Consider this: it is written that Jesus' disciples went out, preaching the Gospel with signs following. The signs referred to there were "positive" signs like healings and other miracles; but are not negative signs -- like disease, war and problems with the land -- things that can also be expected to follow disobedience and straying from God?

From the book:
Jesus told us there’d be days like these …

Another reason why Satan is taking such an interest in climate change is because he knows what time it is. Again, we go back to Matthew 24:5-7, where Jesus foretells the signs of His return. Famines and pestilences can both be seen as climate change symptoms. Jesus spoke in language people could understand, and while “global warming”, “melting polar ice cap” or “ozone depletion” would have gone over their heads, they would definitely have known about “famine and pestilence”.

We also have plenty of false christs today – self-help gurus who claim to show people how to feel good about themselves without repenting; others who presume to “simplify” things by reducing Christ to Just Another World View and looking for ways other belief systems “agree” (“many paths to the top of the mountain,” as some say), when God has already simplified things by reducing the number of paths to one; men called “holiness” with beatific smiles, pronouncing that we are each our own universe.

We have the wars and rumors of war -- terrorism. Incurable diseases are cropping up, the moral rule book has been thrown out the window, “tolerance” has replaced “love” and “rights” have replaced “what’s right”; governments try to legislate things that can remedied if we were all walking in agape love for one another – truly, “the love of many (is waxing) cold” (Matt. 24:12).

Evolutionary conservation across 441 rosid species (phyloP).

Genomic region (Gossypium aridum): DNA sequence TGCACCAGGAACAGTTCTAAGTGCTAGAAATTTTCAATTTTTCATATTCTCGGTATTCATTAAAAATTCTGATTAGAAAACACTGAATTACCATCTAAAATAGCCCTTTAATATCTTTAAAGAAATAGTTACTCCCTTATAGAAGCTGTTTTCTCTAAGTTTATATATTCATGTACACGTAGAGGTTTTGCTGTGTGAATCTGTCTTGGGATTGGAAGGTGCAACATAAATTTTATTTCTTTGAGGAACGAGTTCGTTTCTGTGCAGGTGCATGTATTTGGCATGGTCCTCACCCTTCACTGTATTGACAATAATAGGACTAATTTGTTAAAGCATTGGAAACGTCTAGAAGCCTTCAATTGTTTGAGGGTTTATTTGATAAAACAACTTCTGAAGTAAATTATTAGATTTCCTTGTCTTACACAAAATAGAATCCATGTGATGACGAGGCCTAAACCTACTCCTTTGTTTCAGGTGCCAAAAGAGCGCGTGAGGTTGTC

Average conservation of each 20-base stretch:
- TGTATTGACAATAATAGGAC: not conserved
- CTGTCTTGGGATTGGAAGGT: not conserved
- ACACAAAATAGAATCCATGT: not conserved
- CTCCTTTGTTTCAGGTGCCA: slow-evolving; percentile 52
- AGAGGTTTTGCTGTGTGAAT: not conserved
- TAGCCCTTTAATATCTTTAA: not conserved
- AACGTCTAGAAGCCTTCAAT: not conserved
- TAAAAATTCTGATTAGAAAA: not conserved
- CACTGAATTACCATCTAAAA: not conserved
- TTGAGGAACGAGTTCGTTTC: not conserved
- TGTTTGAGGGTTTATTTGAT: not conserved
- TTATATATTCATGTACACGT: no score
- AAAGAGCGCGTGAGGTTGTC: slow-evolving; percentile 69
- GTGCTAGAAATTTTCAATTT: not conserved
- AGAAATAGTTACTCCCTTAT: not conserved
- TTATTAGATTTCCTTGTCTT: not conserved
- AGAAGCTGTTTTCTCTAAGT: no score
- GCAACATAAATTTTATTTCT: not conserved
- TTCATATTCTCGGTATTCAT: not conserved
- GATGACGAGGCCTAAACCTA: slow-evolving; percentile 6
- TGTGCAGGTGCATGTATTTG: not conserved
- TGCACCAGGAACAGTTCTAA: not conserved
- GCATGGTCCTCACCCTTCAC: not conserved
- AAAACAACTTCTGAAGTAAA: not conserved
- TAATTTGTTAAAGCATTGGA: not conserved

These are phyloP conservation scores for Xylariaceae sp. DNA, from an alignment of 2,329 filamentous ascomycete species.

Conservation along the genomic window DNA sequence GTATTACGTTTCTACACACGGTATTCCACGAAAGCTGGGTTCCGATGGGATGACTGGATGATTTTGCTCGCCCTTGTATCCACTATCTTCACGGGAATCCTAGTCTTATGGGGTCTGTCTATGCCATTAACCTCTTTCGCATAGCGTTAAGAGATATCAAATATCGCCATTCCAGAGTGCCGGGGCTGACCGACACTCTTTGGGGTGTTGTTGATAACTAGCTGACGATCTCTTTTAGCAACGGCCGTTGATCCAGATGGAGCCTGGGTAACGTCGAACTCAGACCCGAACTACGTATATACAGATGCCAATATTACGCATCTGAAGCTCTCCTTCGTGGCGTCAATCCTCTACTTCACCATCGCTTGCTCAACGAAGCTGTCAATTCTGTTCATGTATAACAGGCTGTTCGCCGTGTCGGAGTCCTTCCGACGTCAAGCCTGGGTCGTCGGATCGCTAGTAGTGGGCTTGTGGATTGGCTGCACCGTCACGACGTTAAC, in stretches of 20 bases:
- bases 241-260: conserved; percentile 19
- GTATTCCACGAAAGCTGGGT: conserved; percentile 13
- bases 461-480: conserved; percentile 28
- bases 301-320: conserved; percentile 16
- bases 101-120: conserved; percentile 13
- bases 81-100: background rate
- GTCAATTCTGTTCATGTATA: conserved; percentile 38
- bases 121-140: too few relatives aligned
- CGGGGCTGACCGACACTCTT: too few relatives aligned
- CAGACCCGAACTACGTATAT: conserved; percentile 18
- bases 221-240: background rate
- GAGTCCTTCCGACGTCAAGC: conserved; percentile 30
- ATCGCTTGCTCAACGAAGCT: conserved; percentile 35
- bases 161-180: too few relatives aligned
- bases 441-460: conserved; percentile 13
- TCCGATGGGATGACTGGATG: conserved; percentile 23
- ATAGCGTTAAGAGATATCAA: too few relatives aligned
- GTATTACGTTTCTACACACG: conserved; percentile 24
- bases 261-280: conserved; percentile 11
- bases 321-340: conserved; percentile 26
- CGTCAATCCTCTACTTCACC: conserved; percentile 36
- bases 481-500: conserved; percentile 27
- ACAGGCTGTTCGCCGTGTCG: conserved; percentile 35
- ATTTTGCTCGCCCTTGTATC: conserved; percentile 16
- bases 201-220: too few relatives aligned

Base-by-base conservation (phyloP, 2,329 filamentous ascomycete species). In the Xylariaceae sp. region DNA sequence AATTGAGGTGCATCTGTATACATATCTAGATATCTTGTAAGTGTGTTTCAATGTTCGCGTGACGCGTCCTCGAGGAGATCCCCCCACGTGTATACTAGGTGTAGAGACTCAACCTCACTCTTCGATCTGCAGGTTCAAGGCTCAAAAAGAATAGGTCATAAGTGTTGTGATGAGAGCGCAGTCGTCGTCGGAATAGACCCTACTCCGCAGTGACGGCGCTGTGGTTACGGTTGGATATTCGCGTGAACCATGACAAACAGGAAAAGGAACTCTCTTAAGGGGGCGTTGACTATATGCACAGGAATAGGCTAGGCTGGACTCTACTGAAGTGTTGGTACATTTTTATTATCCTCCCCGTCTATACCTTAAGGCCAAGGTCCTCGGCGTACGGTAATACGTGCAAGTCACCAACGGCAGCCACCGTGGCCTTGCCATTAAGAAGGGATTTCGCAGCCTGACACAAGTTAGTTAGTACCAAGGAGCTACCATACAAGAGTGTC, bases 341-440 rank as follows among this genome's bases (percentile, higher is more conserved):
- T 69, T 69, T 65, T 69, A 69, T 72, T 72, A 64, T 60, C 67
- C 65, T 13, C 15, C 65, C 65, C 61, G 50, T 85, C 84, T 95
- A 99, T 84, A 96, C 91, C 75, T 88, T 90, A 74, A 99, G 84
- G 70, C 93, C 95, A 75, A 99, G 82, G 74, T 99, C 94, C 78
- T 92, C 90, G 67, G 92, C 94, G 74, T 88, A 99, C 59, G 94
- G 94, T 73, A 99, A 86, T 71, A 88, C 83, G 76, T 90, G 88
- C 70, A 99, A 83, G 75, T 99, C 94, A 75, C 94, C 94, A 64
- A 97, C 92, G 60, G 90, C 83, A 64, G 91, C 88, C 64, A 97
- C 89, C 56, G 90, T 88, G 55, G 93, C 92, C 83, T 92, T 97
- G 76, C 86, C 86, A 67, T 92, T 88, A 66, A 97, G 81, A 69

With those signs becoming more numerous and intense, Satan knows that the best way to keep people from turning their eyes towards God is to have them chasing straw men – like arguing over climate change. Like a magician using a “mis-direct” so we don’t see him slip the coin up his sleeve, Satan is using the debate as a sleight of hand.

Consider how something that is not part of the “climate change” discussion is the earthquakes in diverse places – Japan, Haiti, Iran, the California coast, Chile; Southeast Asia, with the horrific tsunami that followed; not to mention the volcanic eruptions in Indonesia. Famine and pestilence fit in with the “climate change” paradigm, but do volcanoes and “earthquakes in diverse places”? A 2009 conference in England raised the possibility that climate change is a cause of earthquakes, but even the scientists studying the issue admit it’s a “stretch” to draw that conclusion. But here again, there is a “mis-direct”: if the enemy can somehow bring earthquakes under the heading of “symptoms of climate change”, that can keep people from considering that these are the signs Jesus foretold.

The more time we spend worrying about climate change and searching for worldly solutions, the less time we spend doing what we should be doing: getting right with God, helping the poor and homeless, healing the sick, spreading the Gospel. The more time we spend on personal attacks against people who don’t agree with us, the less time we spend loving the Unsaved to Christ.

This is a battle in the Heavenlies: it is not a battle to be fought and won with worldly weapons and tactics (II Cor. 10:3-6[i]). As we have seen in many cases, relying on science and technology for solutions has not been blessed with success. Getting into a worldly debate over the issue has been a disaster. 

[i] For though we walk in the flesh, we do not war after the flesh: (for the weapons of our warfare are not carnal, but mighty through God to the pulling down of strong holds); casting down imaginations and every high thing that exalteth itself against the knowledge of God, and bringing into captivity every thought to the obedience of Christ …. (2 Corinthians 10:3-5)